What does it matter? A foreign country comes to Laos, bombs it to the ground; bombs everybody to the ground, from those it considers its enemies to those it designates as its friends. It penetrates other caves full of civilians. Those boys on a rampage probably saw it as their highest achievement, real bravado to identify the cave and send their missile to finish the hundreds of those they didn’t even consider to be human beings. Would they bomb Tham Piu Cave if it were full of pro-Vietnamese fighters? Definitely! Would they bomb it if they knew there were only women and children hiding inside? No doubt they would, as they bombed other caves and villages full of civilians.

On the way back to Phonsavan we are passing a truck full of rusty bombs. “They will take it to the outskirts and try to open them,” says Mr. Van Lorn. “If they are made of aluminum, chances are they will make some decent money. That is, if they survive. Many people die trying to open old bombs. But they are very poor; they have to eat. They will try again and again, risking their lives.”

The next day in Phonsavan I meet David Davenport, Technical Field Manager of Mines Advisory Group (MAG). David is a former member of the Australian military, married to a Vietnamese woman, helping to de-mine some of the worst contaminated areas of the world: Iraq, Afghanistan, Congo. I ask him how many people have died since the end of the war in Laos.

“It’s very hard to give exact figures,” explains David. “Estimates are based only on the number of people who reached hospitals, so the numbers which we have say that since the end of the war some 20 thousand people were killed or maimed. Now, as I said to you, in many villages that we go to, if someone dies he is simply buried and it may never get recorded.”

“About statistics on ordinance: we say that it’s about 10 tons per sq/kilometer but that’s dealing with the whole country – the whole country was not bombed. This is one of the most contaminated provinces in Laos and Laos is the most heavily bombed country on the face of the planet. During the conflict, Americans could do anything they wanted, because they never declared war on Laos. There were never any defined rules of engagement. That’s why temples were hit, hospitals were hit… And no Geneva Convention would apply, because officially nothing happened here; there was no war in Laos…”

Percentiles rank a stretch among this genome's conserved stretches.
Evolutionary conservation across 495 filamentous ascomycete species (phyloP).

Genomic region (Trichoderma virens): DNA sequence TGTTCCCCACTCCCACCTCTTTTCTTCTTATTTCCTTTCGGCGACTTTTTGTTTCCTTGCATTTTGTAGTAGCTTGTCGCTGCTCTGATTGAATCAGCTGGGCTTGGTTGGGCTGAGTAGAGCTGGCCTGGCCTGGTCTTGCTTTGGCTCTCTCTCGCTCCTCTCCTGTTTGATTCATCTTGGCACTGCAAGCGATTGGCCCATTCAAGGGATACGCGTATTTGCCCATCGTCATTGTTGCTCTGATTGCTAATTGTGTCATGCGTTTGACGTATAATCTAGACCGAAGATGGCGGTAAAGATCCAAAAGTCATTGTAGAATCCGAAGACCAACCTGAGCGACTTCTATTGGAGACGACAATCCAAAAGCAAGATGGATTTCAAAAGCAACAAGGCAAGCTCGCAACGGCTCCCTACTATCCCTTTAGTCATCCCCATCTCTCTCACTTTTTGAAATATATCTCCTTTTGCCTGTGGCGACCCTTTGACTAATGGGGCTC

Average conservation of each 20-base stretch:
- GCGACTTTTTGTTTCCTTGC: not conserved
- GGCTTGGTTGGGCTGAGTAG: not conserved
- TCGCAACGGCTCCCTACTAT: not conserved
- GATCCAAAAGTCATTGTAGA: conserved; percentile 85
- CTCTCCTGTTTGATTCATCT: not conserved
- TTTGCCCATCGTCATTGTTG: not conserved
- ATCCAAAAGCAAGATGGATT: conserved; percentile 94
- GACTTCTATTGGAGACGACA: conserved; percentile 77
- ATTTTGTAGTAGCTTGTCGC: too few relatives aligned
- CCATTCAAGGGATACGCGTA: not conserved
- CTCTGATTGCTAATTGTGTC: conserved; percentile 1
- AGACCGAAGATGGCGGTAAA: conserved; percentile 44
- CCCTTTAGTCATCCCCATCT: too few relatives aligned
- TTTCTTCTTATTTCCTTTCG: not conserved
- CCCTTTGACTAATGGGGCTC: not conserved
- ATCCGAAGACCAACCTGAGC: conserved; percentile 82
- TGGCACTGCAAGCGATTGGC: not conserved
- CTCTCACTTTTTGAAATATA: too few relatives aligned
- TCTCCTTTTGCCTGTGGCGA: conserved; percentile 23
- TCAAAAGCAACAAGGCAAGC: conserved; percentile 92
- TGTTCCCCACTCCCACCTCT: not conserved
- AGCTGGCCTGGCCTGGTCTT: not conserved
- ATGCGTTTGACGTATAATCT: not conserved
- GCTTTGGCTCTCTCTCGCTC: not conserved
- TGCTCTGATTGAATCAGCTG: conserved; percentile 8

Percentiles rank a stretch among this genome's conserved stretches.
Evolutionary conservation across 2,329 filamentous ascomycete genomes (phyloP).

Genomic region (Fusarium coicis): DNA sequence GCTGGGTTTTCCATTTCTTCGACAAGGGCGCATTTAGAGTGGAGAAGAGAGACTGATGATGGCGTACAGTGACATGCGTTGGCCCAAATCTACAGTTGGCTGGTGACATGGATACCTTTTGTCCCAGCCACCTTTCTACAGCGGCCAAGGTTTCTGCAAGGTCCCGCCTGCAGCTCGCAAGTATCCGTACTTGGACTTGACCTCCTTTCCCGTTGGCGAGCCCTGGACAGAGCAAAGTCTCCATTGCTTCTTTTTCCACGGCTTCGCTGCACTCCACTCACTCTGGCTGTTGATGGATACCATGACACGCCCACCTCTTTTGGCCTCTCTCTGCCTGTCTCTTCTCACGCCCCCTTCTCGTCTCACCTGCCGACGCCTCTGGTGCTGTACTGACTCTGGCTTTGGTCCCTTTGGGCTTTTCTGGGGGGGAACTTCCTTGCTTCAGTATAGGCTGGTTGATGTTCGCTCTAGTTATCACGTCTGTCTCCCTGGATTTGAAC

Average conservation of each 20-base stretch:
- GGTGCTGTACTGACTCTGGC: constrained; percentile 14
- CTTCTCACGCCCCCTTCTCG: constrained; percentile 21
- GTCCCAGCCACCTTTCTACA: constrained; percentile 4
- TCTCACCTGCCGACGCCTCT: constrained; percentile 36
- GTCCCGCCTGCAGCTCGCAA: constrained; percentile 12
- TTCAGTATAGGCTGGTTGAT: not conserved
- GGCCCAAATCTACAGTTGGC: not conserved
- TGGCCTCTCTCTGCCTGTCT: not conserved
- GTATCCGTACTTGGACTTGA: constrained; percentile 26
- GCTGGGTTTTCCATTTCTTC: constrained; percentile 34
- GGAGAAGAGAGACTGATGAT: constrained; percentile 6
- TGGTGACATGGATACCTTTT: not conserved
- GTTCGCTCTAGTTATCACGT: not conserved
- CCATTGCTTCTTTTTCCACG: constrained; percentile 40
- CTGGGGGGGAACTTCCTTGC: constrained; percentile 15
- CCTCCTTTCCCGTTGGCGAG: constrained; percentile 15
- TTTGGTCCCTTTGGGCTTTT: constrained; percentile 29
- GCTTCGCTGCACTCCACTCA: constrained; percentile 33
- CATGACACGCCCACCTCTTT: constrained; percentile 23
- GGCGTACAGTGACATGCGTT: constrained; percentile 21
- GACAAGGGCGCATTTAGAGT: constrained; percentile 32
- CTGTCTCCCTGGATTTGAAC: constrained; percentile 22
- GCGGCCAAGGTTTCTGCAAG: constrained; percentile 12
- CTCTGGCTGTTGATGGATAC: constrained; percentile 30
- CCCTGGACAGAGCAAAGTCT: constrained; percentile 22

I know what David is referring to. 20 miles away, the ancient capital of the province – Xiengkhouang or Ban Phiawat – had been leveled with the ground. Now only a statue of Buddha is sitting erect in defiance, his body partially burned, surrounded by the ruins of a once magnificent temple. The nearby French Hospital is nothing more than a mountain of rubble. No wonder, the local Xieng Khouang airport used to be, during the conflict, the second busiest in the world, with 13 thousand sorties recorded every month. All these bombs had to fall on something and so they did: on farmers, children, hospitals, rice fields, water buffaloes.

Between what is left of the ancient capital and Phonsavan (the new dusty capital city built by the refugees) is the world famous Plain of Jars, a UNESCO tentative world heritage site. It contains hundreds of mysterious and beautiful ancient jars scattered around green and gently rolling hills. But the entire site is also surrounded by craters and some of the jars are broken, the result of aerial bombardment. Bombs and bombies are scattered all around the site. A large MAG sign welcomes sporadic visitors: “Colored concrete markers at ground level indicate the area that has been cleared.”

Those who pay can enter and feel relatively safe. While those outside can still have a taste of what the US stands for, all over the world, so passionately, determinedly and consistently: freedom, democracy, respect for others and justice for all.

ANDRE VLTCHEK: novelist, journalist and filmmaker, co-founder of Mainstay Press, a new publishing house for progressive political fiction (http://www.mainstaypress.org). He can be reached at: [email protected]